Particle Transport Through Mucus

Investigations of diffusion through mucus gels demonstrated that small molecules (e.g., testosterone with molecular weight 401 Da) diffuse rapidly through mucosal barriers, while large molecules become trapped, owing, in part, to steric hindrance [120,144]. Particle diffusion through mucus is related to interfiber spacing, decreasing approximately as the square root of mucin concentration [120]. The cutoff size for particles able to diffuse efficiently through mucus gels with high mucin concentration (e.g., thick colonic mucus) has been reported as 100 nm [120] (Fig. 3). Gene vectors are often larger than 100 nm, which may significantly limit their ability to permeate the mucosal layer and transfect cells. Mucus from cystic fibrosis patients was found to provide a size-dependent barrier to particle transport, with the smallest latex particles (124 nm) studied diffusing most efficiently and the largest latex particles (560 nm) becoming completely trapped in CF sputum [144].

If the translocation of particles through mucus were only a function of particle size, virus-sized latex particles (< 100 nm) would diffuse through mucus readily (Dmucus/Dpbs ~ 1, where D is diffusivity) (Fig. 4). However, latex particles adhere strongly to mucin fibers via hydrophobic interactions, resulting

Figure 4 Normalized diffusion coefficients for proteins and viruses in mucus. Dmuc/Dpbs ± SD is plotted for particles with molecular weights 15 kDa-20mou. For a particle that diffuses in mucus as fast as it diffuses in saline, Dmuc/Dpbs = 1. The lines drawn on the graph are the ratio predicted by Amsden's obstruction-scaling model, developed for modeling covalently cross-linked hydrogels. The solid line uses a mucin fiber radius of 3.5 nm and a mesh fiber spacing of 100 nm. The dotted line takes into account the 20% dilution of the mucus samples by increasing the mesh fiber spacing by 10%. (Reprinted from Ref. 151. Courtesy of the Biophysical Society.)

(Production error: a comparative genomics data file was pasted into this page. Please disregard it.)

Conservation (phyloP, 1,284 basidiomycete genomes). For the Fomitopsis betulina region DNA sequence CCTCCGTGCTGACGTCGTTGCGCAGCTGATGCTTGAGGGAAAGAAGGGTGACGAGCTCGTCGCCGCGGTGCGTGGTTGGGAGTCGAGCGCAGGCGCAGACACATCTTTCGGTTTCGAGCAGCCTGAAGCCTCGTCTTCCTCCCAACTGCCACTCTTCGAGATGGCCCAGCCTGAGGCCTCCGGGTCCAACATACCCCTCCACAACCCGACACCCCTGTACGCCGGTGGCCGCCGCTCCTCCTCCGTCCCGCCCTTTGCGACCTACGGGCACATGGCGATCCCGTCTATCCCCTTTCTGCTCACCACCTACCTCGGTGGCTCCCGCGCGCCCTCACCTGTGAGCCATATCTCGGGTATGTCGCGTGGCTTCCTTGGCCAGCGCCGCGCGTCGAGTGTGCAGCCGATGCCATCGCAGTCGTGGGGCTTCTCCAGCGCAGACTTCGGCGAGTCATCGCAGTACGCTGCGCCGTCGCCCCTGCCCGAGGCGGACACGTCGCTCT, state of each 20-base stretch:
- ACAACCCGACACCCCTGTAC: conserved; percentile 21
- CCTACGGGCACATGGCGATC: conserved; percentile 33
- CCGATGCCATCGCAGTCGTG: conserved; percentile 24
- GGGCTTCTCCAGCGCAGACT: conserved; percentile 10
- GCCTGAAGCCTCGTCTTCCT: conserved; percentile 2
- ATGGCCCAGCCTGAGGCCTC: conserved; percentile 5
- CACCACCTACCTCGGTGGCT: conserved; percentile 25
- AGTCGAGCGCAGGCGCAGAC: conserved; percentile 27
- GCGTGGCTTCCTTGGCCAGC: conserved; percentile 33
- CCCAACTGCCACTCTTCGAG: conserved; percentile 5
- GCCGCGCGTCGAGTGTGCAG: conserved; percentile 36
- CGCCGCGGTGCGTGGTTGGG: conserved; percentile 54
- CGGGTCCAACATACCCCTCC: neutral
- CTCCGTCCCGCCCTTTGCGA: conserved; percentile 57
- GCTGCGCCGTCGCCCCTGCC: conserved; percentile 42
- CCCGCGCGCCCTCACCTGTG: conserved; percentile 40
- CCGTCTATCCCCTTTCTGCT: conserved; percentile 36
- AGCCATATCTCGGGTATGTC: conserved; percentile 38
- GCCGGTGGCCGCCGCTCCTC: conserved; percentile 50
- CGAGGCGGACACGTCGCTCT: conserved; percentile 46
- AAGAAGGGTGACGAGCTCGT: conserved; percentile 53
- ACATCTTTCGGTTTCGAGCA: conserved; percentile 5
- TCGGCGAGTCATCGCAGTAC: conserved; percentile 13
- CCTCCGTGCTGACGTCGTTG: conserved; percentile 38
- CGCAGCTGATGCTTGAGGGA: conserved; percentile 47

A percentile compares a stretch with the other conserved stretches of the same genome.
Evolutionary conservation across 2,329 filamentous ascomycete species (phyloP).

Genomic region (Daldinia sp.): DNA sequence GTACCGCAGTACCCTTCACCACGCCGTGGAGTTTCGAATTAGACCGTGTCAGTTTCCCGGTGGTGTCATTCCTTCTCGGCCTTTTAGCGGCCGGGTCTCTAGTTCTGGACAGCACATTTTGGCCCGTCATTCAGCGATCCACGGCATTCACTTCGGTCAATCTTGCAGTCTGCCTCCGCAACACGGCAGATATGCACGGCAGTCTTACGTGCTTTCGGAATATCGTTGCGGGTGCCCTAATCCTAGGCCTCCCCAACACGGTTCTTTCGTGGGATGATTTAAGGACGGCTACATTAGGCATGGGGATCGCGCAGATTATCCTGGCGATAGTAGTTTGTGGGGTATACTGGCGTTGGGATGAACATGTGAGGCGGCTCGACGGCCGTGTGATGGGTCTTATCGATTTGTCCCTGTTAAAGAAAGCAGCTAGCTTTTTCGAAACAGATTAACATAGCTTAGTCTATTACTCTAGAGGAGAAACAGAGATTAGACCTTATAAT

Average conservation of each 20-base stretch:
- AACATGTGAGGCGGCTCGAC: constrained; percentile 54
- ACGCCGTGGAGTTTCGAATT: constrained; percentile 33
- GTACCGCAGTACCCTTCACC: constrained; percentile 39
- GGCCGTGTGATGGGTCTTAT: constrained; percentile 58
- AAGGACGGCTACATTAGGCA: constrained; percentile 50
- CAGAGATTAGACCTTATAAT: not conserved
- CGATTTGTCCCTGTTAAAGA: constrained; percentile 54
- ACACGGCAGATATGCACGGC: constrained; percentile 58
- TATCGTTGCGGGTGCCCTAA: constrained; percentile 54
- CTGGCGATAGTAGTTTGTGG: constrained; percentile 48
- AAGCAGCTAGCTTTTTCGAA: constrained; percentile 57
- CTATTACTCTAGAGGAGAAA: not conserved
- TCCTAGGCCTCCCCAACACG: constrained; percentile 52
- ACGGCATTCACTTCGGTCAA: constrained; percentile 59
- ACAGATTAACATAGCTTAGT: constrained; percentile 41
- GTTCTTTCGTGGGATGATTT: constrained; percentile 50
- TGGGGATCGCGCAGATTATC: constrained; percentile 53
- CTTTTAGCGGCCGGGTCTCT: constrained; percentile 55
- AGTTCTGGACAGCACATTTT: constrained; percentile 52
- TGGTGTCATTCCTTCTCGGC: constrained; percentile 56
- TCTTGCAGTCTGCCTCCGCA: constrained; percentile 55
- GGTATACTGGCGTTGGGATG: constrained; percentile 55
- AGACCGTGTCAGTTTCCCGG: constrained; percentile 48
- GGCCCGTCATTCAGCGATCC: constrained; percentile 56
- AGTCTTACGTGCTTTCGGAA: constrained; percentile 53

Figure 4 Normalized diffusion coefficients for proteins and viruses in mucus. Dmuc/Dpbs ± SD is plotted for particles with molecular weights 15 kDa-20mou. For a particle that diffuses in mucus as fast as it diffuses in saline, Dmuc/Dpbs = 1. The lines drawn on the graph are the ratio predicted by Amsden's obstruction-scaling model, developed for modeling covalently cross-linked hydrogels. The solid line uses a mucin fiber radius of 3.5 nm and a mesh fiber spacing of 100 nm. The dotted line takes into account the 20% dilution of the mucus samples by increasing the mesh fiber spacing by 10%. (Reprinted from Ref. 151. Courtesy of the Biophysical Society.)

in a sharp reduction of their diffusion rates through mucus [120,154] (Fig. 5). Surface charge may also be a factor in the translocation of particles through mucus [154]. The high density of negatively charged carboxyl and sulphate groups on the surface of mucus fibers bind positively charged particles [120]. Viruses may avoid the viscid nature of mucus by maintaining a surface that is densely coated equally with negative and positive charges [120]. The high density of negative charges reduces viral interaction with mucus fibers, while the positive charges aid entry into the mucus gel and glycocalyx [120].

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